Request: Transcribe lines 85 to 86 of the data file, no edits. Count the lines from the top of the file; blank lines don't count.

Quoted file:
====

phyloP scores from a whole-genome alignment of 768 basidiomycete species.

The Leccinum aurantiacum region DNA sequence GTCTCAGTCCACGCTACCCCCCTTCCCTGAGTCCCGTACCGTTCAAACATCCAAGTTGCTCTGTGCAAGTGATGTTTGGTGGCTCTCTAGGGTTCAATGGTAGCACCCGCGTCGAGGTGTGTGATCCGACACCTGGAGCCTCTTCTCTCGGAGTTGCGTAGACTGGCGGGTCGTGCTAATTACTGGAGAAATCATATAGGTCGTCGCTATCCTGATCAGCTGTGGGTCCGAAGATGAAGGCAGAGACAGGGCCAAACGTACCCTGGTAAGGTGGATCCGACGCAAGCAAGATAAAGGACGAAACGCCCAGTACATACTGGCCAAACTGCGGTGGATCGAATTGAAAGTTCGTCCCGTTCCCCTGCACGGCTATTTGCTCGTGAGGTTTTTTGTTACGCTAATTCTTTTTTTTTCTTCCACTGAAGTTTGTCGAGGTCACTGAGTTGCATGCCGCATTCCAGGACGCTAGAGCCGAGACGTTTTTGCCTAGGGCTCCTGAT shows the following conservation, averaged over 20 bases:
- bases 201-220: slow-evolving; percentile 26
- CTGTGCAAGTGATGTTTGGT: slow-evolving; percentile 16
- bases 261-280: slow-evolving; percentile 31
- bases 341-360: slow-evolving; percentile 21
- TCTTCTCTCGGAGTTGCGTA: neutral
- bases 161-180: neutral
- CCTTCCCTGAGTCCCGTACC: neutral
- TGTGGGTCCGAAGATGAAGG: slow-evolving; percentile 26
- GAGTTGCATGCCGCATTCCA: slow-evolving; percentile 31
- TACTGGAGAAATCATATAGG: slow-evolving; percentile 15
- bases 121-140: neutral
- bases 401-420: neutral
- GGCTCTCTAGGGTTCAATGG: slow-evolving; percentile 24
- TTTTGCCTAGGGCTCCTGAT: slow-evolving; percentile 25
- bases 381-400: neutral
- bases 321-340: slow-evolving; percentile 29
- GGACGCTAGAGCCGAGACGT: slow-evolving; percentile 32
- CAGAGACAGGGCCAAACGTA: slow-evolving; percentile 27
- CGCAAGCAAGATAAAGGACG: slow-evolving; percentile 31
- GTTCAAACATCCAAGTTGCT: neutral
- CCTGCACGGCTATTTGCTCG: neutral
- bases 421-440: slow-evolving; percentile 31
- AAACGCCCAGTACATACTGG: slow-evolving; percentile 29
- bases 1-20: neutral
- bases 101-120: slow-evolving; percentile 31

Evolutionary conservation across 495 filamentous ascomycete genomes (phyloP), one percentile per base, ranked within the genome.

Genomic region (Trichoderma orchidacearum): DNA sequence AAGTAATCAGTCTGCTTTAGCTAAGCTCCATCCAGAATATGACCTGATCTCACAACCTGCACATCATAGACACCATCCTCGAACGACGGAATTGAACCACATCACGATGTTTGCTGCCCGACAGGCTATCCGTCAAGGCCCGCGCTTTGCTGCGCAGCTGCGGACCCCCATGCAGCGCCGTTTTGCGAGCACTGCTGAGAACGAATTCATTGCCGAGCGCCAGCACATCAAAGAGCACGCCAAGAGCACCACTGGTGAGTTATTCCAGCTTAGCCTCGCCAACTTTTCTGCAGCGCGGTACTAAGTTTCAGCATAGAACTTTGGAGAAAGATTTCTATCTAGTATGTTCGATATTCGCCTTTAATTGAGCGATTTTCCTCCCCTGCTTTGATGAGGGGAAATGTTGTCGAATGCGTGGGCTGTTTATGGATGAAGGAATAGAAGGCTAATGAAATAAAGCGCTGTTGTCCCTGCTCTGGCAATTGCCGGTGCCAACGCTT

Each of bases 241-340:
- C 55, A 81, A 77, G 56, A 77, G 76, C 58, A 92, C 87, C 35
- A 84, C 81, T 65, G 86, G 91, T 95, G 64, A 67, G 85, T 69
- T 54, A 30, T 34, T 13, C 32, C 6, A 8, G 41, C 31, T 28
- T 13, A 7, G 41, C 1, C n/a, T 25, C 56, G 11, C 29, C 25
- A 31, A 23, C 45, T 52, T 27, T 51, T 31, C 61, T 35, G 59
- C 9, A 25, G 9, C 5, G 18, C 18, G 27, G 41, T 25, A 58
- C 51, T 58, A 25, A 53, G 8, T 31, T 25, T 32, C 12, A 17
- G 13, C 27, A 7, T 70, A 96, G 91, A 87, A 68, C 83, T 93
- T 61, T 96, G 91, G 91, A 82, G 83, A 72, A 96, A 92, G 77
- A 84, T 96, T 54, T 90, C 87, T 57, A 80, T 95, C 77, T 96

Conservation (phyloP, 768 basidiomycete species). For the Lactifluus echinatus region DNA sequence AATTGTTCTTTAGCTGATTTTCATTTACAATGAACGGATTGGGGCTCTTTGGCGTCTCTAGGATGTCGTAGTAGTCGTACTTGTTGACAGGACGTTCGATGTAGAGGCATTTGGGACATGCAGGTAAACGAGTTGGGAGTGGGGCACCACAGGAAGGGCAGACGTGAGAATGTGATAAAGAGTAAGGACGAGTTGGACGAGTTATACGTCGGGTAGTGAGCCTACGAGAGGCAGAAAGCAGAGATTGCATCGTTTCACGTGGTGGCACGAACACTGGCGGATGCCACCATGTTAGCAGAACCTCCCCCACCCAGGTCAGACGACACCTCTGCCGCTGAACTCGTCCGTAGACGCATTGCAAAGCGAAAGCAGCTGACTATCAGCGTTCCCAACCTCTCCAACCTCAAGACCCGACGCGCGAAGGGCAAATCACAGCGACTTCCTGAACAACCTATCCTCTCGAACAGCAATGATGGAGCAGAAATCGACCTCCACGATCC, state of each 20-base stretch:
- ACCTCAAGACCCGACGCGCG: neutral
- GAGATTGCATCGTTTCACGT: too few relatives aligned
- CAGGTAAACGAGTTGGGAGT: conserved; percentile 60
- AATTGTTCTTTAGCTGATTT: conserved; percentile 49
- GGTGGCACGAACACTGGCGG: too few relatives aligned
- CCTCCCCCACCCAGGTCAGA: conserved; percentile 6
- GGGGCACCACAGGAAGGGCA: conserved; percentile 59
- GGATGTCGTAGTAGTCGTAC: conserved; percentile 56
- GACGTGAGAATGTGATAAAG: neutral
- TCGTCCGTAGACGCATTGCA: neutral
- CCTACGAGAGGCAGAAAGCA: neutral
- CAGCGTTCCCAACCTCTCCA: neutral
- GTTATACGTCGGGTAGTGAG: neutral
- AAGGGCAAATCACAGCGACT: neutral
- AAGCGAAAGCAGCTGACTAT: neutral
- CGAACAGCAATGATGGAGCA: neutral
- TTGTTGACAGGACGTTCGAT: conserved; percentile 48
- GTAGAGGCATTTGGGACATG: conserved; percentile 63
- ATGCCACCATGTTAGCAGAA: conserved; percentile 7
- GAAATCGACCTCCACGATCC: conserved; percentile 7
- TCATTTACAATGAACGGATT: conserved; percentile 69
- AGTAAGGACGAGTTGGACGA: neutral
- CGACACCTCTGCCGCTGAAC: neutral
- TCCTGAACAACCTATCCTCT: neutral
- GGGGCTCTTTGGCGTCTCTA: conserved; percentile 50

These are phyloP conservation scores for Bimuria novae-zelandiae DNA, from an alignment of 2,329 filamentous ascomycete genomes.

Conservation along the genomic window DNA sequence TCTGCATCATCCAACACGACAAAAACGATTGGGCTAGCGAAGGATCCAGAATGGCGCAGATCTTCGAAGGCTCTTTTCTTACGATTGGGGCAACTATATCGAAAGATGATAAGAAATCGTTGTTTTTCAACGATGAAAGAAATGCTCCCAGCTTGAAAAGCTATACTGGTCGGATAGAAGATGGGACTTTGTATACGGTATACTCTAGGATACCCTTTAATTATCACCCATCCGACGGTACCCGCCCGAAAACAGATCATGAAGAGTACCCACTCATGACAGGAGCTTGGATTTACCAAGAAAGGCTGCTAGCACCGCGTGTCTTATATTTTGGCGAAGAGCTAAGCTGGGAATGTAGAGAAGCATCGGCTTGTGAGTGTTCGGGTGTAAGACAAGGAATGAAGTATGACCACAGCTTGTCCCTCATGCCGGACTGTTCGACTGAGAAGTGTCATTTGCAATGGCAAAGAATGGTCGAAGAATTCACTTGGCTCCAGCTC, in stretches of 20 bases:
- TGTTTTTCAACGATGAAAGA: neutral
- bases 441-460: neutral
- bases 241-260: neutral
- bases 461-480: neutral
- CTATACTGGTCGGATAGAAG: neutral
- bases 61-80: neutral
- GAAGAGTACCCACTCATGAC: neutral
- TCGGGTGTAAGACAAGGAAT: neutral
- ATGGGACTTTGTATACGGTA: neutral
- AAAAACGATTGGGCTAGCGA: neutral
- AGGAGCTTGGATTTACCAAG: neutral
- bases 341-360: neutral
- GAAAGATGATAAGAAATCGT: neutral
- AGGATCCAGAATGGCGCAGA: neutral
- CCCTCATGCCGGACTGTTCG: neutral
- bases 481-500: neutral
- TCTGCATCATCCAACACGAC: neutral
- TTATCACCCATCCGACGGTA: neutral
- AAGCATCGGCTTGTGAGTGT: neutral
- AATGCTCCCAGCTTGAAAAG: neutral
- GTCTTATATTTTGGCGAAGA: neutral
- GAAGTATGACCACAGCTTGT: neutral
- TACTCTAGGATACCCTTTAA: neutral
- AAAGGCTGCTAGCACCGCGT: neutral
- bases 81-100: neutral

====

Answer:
- TCTGCATCATCCAACACGAC: neutral
- TTATCACCCATCCGACGGTA: neutral